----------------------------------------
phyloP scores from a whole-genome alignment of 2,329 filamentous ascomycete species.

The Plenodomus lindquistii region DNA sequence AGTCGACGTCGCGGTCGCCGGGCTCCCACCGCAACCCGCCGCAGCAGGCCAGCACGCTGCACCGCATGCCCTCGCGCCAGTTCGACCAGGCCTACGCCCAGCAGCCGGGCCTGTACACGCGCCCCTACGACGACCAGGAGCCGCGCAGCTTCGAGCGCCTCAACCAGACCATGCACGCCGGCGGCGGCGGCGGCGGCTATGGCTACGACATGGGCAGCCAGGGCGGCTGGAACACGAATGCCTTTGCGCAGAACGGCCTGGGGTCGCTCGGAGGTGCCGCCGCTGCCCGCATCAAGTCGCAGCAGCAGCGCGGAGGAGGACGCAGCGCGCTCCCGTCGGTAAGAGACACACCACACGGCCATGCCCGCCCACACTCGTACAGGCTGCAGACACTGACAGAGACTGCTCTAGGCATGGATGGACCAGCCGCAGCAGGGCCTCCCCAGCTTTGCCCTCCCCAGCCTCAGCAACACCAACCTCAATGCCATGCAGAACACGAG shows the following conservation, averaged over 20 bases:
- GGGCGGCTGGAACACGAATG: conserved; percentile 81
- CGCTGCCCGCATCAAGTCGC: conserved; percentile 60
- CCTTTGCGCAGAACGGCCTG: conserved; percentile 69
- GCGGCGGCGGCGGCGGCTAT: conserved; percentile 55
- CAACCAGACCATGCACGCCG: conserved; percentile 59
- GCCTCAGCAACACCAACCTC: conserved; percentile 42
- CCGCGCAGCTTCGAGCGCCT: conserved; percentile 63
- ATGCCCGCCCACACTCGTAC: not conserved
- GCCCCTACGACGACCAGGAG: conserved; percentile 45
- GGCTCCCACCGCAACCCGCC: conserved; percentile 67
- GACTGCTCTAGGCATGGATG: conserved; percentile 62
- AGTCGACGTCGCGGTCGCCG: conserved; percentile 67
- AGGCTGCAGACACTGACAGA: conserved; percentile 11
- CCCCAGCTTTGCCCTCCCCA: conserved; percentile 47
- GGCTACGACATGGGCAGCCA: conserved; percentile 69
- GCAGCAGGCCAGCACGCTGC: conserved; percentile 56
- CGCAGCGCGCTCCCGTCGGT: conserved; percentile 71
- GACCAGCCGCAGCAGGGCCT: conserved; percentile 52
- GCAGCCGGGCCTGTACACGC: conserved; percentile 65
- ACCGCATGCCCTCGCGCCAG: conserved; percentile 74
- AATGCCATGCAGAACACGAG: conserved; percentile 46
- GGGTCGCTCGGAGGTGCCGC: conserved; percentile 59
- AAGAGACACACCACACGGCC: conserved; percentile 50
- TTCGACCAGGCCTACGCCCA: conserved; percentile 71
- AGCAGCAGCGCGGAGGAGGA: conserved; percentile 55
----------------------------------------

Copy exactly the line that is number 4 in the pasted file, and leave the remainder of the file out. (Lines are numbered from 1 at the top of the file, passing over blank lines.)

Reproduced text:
- CGCTGCCCGCATCAAGTCGC: conserved; percentile 60